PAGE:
2021 Virtual Events Archived

Wherever Jewish folks have gone there has been a wealth of humor, poetry, storytelling, theory, and philosophy that has sprouted up there. In addition, Jewish people have been on the frontlines of rebellions and revolutions around the world. Jews have been targets of persecution and have also been allies.

In this panel we will discuss certain Jewish contributions and contributors to poetry over the years and around the globe. We will also discuss our own approaches as Jewish writers. We'll discuss a legacy of long poems by writers such as Allen Ginsberg, music(ality) and non-musicality as heard in the talk poetry of David Antin, pop culture such as Shia LaBeouf's freestyles, the mundane, and the emotional poetics of Proust's prose. This panel will be an exploration of a literary legacy and in doing so, we'll also be looking at how those styles were used to address certain sentiments. We will be talking about how we work with the personal as well as political from various viewpoints within the larger identity of Jewishness. As such, we'll be discussing a pushback against both antisemitism and Zionism. As well, we will be touching on how other folks such as Plath have used Jewish experience and imagery in their work. And, how Jews such as Emma Lazarus have contributed to what it means to be an American.

We are women and nonbinary folks of Ashkenazi and Sephardic descent. We are Latinx, Black and of European descent. The authors and works we will be discussing attempt to cover a diverse range of what it means to be Jewish.

April 17, 7:00 pm Central Daylight Time
(8:00 pm EDT, 6:00 pm MDT, 5:00 pm PDT)



LIT BALM is a most-weekly interactive livestream reading series taking place at 4pm Central most Saturdays. During the month of April, they are co-ordinating all shows with the New Orleans Poetry Festival.

Four Dominican poets will read: Rhina Espaillat, Jose Enrique Delmonte, Soledad Alvarez, and Juan Matos. Rhina Espaillat will read her own poetry, and the other poets will read Rhina's poetry as well as their own. Jose Enrique Delmonte will read in Spanish, with translations provided by Susan Dickey.

Marc Vincenz, Cassandra Atherton, and Jonathan Penton host Lit Balm shows.

April 17, 4:00 pm Central Daylight Time
(5:00 pm EDT, 3:00 pm MDT, 2:00 pm PDT)



POG & Friends celebrates Tucson's 20+-years-and-going-strong poetry collective, which sponsors 6-8 readings a year, typically pairing visiting poets with local poets and artists. Our NOPF featured poets--who have read for POG or will in the near future--include:
Norman Fischer
Joseph Lease
Saba Razvi
Charles Alexander (POG board member)
Tenney Nathanson (POG board member)

April 16, 6:00 pm Central Daylight Time
(7:00 pm EDT, 5:00 pm MDT, 4:00 pm PDT)



This panel will feature new work by Saturnalia Books authors Kayleb Rae Candrilli (2019 Whiting Award winner), Timothy Liu, Kristi Maxwell, and Alexis Ivy. Winner of the Saturnalia Books Poetry Prize, Candrilli’s second full-length, All the Gay Saints, is a collection of trans joy and resilience. Focused on love, partnership, and cultivating the landscape of one’s own body, All the Gay Saints, seeks happiness in a world saturated with transphobia, and marred by climate change. At the height of his powers, Liu's twelfth book of poems, Let It Ride, integrates life's struggles at midlife by way of disintegration. What's left behind are lyrical traces, poetry a gambol, love a gamble, you're either all in or all out. These poems argue for a life that is more than amusement—rather, a mythic venture waiting to be embodied, embarked upon. Ecopoetic at its core, Maxwell's My My is concerned about the world (“that abundant stray”) and scrutinizes the messiness of humans’ relationships to each other and to the nonhuman—how acts of seeing can lift up or erase. My My operates under the sign of “or,” testing out alternatives and revisions in the hopes of landing on a truth that can be lived with. Taking the Homeless Census, Ivy's second poetry collection and Editor's Choice selection for the Saturnalia Books Poetry Prize, begins with her award-winning crown of sonnets concerning her work with the homeless community. This 15-sonnet sequence captures the vulnerable moments of shared humanity. The remaining poems are a heartfelt response to the crown, splintering the poet's relationship with her lifework while questioning the definition of home.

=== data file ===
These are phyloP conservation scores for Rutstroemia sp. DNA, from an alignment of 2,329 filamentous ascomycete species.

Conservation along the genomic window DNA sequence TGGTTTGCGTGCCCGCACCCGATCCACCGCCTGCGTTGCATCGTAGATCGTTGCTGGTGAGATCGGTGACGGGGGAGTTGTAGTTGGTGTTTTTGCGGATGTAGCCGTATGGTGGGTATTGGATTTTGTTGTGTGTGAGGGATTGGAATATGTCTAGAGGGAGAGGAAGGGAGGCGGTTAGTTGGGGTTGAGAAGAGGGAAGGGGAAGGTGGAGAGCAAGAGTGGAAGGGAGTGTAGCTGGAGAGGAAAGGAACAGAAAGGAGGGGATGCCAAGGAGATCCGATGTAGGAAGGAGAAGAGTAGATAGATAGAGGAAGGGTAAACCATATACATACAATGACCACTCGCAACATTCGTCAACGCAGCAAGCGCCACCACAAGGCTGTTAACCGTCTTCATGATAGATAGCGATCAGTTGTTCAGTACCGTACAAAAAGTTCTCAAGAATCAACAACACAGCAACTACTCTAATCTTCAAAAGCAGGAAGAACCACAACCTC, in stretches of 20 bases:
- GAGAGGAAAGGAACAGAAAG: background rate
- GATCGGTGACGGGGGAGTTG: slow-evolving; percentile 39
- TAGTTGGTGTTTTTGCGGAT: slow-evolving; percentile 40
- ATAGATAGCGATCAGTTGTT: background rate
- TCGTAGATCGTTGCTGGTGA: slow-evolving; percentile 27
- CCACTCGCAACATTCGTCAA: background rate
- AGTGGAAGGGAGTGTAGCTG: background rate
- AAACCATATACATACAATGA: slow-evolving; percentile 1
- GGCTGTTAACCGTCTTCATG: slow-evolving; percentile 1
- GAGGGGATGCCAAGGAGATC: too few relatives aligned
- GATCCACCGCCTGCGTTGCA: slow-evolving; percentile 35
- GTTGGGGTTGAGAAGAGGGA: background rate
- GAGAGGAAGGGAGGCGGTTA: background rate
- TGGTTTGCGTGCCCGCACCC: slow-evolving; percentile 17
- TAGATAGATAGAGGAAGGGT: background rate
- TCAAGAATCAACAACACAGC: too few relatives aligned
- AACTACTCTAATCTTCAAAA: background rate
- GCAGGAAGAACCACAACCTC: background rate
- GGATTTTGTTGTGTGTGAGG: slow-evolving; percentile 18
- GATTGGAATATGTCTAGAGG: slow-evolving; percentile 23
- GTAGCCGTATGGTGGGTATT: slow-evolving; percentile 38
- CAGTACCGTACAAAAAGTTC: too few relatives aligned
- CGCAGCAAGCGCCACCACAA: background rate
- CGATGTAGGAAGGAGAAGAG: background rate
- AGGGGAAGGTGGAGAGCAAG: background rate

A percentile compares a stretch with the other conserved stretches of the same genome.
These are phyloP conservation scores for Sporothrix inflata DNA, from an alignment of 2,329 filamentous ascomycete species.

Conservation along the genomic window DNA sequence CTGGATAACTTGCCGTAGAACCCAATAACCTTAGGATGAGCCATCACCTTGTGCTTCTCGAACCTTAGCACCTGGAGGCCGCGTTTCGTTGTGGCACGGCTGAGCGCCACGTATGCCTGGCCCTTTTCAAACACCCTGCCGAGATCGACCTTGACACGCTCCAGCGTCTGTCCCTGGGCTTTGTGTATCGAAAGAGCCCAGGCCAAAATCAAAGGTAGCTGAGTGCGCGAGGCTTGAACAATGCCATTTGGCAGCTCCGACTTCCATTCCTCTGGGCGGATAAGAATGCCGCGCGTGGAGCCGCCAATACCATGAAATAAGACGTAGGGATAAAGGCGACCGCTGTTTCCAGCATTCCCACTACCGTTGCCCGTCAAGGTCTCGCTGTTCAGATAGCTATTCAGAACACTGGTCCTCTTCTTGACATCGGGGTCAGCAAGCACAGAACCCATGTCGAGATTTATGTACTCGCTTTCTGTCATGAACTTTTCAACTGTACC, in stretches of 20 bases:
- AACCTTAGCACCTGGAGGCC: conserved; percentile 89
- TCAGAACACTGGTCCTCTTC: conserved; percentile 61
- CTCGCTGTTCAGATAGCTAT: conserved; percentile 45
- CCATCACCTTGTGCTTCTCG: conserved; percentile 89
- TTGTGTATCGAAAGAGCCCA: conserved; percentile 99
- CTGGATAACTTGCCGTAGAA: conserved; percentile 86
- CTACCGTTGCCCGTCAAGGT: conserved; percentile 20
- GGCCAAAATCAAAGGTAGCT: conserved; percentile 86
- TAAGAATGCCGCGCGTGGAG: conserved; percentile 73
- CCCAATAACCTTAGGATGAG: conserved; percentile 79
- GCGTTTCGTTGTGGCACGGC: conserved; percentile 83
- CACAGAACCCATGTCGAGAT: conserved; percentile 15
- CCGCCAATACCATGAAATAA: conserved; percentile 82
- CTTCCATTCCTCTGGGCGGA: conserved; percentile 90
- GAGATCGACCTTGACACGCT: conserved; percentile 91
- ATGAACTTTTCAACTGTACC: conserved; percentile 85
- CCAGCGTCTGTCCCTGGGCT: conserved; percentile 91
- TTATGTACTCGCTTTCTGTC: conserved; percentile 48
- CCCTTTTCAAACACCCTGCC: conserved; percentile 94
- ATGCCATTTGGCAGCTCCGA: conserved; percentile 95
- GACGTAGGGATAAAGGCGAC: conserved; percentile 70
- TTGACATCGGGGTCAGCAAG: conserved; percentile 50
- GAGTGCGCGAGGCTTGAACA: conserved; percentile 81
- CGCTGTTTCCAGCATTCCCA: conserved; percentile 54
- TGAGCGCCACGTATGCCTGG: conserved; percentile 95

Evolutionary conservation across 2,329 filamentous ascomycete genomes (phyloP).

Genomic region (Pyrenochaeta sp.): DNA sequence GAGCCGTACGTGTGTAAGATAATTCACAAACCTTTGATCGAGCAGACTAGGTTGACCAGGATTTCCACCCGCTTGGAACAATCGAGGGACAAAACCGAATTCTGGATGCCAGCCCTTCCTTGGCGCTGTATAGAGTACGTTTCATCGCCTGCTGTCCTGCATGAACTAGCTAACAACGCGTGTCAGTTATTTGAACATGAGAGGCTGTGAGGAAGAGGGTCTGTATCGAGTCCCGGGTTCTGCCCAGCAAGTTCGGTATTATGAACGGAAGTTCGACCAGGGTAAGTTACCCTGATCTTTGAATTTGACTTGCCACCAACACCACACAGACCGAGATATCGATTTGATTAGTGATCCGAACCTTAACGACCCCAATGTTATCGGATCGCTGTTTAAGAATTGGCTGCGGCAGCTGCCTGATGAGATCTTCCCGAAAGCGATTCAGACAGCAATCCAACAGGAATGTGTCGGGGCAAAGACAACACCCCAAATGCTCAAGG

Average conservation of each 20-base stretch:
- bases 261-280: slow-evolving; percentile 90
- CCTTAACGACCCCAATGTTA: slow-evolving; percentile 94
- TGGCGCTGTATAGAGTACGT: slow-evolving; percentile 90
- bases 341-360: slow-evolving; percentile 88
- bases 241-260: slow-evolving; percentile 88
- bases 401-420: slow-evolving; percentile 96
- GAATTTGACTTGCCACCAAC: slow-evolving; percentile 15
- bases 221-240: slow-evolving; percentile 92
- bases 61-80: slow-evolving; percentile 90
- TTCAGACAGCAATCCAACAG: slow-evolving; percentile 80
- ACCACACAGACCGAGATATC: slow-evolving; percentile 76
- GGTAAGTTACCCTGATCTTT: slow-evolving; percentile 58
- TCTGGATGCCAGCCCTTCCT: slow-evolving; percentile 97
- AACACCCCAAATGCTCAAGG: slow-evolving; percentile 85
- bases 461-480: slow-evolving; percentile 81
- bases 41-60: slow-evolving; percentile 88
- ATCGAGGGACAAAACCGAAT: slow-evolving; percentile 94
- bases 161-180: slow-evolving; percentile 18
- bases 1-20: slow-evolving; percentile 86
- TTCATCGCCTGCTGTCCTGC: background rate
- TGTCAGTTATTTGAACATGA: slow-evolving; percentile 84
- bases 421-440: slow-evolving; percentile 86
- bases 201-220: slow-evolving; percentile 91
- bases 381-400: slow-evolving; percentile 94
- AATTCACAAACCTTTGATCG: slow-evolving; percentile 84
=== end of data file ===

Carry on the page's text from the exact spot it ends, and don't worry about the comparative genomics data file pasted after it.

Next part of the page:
April 15, 7:00 pm Central Daylight Time
(8:00 pm EDT, 6:00 pm MDT, 5:00 pm PDT)



James Sherry moderates a discussion about poetry and climate change. While global warming is caused by industry emissions, corporate processes will not change without cultural change. Kit Robinson, Brenda Iijima, Saba Razvi, Elizabeth Gross, Evelyn Reilly & Charles Alexander will discuss how poetry contributes language change that helps arrest climate change. New Orleans' location, its damage from Katrina and other storms and its future risks make the NOPF an ideal venue to discuss how poetry might influence the different ways of looking at nature, the language of policy, social structure and racial and income inequality. 

April 13, 6:00 pm Central Daylight Time
(7:00 pm EDT, 5:00 pm MDT, 4:00 pm PDT)



Megan Burns hosts this year's Trembling Pillow press reading, featuring recent and forthcoming poets Jenny Sadre-Orafai, Anne Champion, Marty Cain, and Dominique Salas.

April 12, 6:00 pm Central Daylight Time
(7:00 pm EDT, 5:00 pm MDT, 4:00 pm PDT)